Off the Tunisian coast, the small island of Djerba is home to a tight-knit community of Kohanic Jews. Only about 1,000 remain, living among a Muslim population of about 100,000. For centuries, the two communities coexisted peacefully, but relations began to become strained in the mid-twentieth century. They reached a low in 2002, when terrorists linked to Al-Qaeda blew up a gas truck near the community’s synagogue, known as the Ghriba, or the Stranger.
A year later, Nomi Stone, just out of college, went to Djerba in the hope of getting to know the people who call the island home.
She kept copious notes on the friends she made there, on their unique religious customs, and on their changing attitudes toward each other and her. She later turned those thoughts into poetry. Nomi Stone spoke with Nextbook about The Stranger’s Notebook, her new collection of poetry chronicling her stay on Djerba.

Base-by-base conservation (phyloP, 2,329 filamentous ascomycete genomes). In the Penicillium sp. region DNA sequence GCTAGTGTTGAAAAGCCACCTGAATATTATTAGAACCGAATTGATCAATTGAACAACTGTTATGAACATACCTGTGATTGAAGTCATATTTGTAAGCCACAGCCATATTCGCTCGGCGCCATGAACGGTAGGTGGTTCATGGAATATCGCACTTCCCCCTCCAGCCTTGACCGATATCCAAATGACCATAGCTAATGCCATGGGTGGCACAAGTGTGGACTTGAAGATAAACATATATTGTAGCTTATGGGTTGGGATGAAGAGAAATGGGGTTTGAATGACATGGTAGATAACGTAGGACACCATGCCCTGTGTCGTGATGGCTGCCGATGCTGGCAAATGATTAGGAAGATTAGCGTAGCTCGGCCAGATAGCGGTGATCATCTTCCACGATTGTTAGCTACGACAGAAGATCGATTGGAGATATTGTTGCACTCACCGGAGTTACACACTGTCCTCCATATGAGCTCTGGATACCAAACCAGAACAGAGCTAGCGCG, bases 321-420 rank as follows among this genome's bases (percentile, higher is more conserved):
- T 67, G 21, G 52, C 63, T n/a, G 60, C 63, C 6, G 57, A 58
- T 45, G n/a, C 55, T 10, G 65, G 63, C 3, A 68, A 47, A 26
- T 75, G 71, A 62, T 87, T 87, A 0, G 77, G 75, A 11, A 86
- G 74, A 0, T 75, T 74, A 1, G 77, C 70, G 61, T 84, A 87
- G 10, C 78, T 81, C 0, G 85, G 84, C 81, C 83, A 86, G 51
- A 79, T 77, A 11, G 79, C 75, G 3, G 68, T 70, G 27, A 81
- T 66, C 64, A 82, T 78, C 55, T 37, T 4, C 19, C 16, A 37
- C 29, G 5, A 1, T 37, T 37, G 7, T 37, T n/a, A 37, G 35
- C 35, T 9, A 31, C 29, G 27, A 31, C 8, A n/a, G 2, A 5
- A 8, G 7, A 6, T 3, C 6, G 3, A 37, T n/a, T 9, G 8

Photo: El Ghriba Synagogue, Djerba, Tunisia
by andycarvin / Andy Carvin; some rights reserved.
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From the editors at Tablet Magazine